As a dual American and British citizen, 2016 was an interesting year for politics on both sides of the pond. Between Brexit and Trump, there was and is a lot to be frustrated about, as the repercussions are still playing out. These transatlantic flashfires of political instability were recently drawn together as President Trump met with Theresa May to discuss trade deals. The backdrop to these meetings was the resignation of David Davis and Boris Johnson, and yet most of the public’s attention was focused on the mass protests that took place over the country.
Watching these protests, I was torn between joy at seeing so many people standing up in politics, and resentment at the issues that Trump overshadowed: a rapidly deteriorating cabinet and no real sense of what Brexit will look like, two years into negotiations. With both the United States and the United kingdom in such precarious political situations, protest in the streets, however cathartic, must also strive for actual and relevant change. These are the lessons that Americans have had to learn, but with a deal still to be made, the British population can still shape the debate.
I have only ever been to one protest in my life. It was the Women’s March in London in January of 2017. I was angry and frankly disappointed at the results of the presidential election, and wanted to push back by taking part. I was brought back to this over the course of this weekend, looking at the images, videos and speeches from the protests that occurred across the UK, against Donald Trump’s visit. The streets were filled with people of all gender, race and age, all bearing signs and slogans, marching together under the Trump Baby balloon. These two protests are among the largest in the past few years and and have received extensive coverage in the press, but the other similarity is the role played by Trump himself.
I was torn between joy at seeing so many people standing up in politics, and resentment at the issues that Trump overshadowed
Trump is an obvious rallying point: his incendiary remarks, controversial views and divisive policies, as well as his sheer “meme-ability” have made for humorous signs in significant numbers. It is true that his is a presidency like no other. However, Britain is also at a political turning point, as 2016 was also marked by Brexit, the consequences of which are only beginning to unfold. But where are the tens of thousands of people out protesting Brexit?
Brexit is a topic just as polarizing although perhaps not as easy a target of critique as Trump: it’s a concept, not a person, and isn’t constantly publishing tweets to make fun of. Even as a political phenomenon, it is largely fragmented and scattered across the political spectrum with different actors, nuanced terms and uncertain outcomes. However, there are a plethora of people towards whom political apathy can be directed, with no shortage of characters for political satires and cartoons. If you’re looking for funny hair, look no further than Boris Johnson.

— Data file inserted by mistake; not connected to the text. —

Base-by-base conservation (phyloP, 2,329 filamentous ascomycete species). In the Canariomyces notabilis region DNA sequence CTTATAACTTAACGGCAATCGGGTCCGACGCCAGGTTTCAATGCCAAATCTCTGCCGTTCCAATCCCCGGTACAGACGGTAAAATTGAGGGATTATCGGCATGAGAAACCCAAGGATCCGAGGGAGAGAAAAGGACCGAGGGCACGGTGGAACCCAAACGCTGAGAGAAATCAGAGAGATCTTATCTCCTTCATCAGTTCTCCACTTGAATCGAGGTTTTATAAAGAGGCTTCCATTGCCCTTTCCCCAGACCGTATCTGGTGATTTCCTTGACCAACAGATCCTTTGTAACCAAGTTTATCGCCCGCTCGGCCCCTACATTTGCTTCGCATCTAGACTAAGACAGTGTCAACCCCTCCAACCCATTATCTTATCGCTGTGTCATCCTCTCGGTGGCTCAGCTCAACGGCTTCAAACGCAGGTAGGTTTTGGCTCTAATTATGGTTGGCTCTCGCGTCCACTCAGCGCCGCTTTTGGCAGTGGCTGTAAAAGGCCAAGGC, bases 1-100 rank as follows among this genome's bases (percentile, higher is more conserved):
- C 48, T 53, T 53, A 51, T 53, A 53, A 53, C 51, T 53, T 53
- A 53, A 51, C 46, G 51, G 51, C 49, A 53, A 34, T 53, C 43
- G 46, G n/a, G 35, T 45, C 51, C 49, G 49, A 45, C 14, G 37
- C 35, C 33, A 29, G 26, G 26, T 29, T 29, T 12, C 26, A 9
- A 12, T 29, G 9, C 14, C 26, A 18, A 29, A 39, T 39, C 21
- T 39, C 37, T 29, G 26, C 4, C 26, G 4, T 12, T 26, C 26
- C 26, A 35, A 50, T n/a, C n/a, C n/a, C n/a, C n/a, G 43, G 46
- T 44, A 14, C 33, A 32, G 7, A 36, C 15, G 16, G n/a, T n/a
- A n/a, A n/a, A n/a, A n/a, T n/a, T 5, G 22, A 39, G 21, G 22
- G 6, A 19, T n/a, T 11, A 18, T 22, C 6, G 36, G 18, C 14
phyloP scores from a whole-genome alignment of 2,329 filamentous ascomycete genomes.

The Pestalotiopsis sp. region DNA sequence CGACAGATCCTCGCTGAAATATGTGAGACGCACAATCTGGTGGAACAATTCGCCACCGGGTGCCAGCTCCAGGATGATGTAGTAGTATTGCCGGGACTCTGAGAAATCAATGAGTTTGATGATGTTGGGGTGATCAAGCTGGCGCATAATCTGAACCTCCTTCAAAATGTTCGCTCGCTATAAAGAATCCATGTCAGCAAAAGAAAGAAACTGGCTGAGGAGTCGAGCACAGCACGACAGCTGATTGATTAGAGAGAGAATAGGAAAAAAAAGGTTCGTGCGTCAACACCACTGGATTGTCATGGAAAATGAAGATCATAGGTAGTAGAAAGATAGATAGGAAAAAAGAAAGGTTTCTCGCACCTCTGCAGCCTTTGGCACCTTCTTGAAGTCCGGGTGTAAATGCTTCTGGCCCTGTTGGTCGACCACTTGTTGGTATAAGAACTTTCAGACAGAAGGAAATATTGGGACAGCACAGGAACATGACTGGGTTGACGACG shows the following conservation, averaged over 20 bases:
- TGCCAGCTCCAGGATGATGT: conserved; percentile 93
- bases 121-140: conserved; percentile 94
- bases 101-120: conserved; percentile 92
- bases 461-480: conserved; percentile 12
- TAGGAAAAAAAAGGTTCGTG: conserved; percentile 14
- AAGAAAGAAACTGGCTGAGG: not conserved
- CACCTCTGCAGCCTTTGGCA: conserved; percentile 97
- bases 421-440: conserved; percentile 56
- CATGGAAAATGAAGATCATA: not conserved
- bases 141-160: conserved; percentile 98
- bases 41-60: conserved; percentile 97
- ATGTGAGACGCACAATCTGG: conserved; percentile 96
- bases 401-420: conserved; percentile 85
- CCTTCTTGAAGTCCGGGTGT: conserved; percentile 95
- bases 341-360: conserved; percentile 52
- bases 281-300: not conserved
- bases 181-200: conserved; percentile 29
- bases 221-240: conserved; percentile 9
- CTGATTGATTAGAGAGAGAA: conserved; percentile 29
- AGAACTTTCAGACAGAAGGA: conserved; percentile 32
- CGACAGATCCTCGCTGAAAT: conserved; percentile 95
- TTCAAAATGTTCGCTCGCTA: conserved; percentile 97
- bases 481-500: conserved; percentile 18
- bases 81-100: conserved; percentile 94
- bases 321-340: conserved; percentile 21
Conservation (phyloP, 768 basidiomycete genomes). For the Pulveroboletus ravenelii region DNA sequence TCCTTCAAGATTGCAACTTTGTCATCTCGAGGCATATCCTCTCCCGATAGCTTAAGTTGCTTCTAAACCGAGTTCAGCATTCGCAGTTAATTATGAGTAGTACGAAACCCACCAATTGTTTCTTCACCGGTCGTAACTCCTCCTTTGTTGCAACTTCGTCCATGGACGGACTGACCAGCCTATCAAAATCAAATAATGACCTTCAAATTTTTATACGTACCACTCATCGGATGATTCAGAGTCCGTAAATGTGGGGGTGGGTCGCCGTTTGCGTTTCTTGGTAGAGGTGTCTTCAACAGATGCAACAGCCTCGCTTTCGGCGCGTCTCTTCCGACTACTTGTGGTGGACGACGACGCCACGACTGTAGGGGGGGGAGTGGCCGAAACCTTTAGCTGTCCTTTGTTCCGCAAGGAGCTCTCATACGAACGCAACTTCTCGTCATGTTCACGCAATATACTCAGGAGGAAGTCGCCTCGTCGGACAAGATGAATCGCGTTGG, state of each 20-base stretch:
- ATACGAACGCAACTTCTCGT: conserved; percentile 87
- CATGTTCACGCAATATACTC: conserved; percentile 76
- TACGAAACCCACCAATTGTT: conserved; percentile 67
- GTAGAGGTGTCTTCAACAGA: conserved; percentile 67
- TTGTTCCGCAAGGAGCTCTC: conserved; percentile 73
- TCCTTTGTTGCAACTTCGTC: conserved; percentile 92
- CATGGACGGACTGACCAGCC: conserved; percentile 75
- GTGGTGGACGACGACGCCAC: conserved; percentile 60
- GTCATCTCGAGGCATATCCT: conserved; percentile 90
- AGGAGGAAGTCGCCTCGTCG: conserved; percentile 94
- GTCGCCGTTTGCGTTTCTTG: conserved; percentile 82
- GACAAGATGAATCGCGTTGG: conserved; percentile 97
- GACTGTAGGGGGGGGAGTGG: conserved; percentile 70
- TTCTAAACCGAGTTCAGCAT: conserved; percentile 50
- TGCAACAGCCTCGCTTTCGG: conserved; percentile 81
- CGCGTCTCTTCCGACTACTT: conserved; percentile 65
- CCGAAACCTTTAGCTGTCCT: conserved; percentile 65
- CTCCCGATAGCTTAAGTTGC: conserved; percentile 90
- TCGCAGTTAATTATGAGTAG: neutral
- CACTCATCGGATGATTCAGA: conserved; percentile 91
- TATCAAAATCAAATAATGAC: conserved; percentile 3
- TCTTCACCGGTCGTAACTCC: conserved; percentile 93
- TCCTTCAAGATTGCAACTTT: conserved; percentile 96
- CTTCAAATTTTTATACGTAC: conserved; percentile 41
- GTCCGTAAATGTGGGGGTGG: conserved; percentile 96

A case could be made that the scheduled arrival of Trump aids activists and organisers, giving a clear date and time. Over the past two years, though, anniversaries and landmark decisions have been conveyed not by images of people in the streets, but speeches, official statements and news articles about the past and the future. Conceptually, there is no shortage of times, places, people and issues to protest against when it comes to Brexit. So why aren’t people in the streets for these issues, when they have much more direct consequences for them?
Brexit is a concept, not a person, and isn’t constantly publishing tweets to make fun of
It’s not just the numbers on the street, but how these events are covered. People can hold more than one view, and indeed criticism was directed at May’s own politically tumultuous week, with the resignations of both David Davis and Boris Johnson. But by the time Air Force One touched down, the news cycle had moved on, and there was only one baby blimp flying over the crowds.
It’s easy to vilify Trump. As someone who voted Democrat in the last election, I know only too well. But Trump is not the be all end all of political dissent, he is just the easiest target of frustration. The problems that the UK government has to deal with are just as important and arguably more significant to the people standing in Trafalgar square. Don’t let the focus on Trump detract from your own house, don’t dissent only when its easy. If you disagree with what he is saying, that’s fine, but how are you going to ensure that your own government doesn’t say the same things?
In a speech addressing the crowds at Trafalgar, Jeremy Corbyn saw a people “united in hope.” But this unity a narrow one, as it is not reflected in British politics or protests against our own government. I see these marches and agree wholeheartedly with what they are saying, but I cannot help but to also see the denial in these protests. Hashtag and twitter politics might be international, but the legislative consequences are still largely local and whilst lambasting POTUS is satisfying to our sense of normalcy in politics, it isn’t politically productive for someone living in the UK. Brexit, on the other hand, is an active process that is going on and the people, not the polls, can still change its outcome.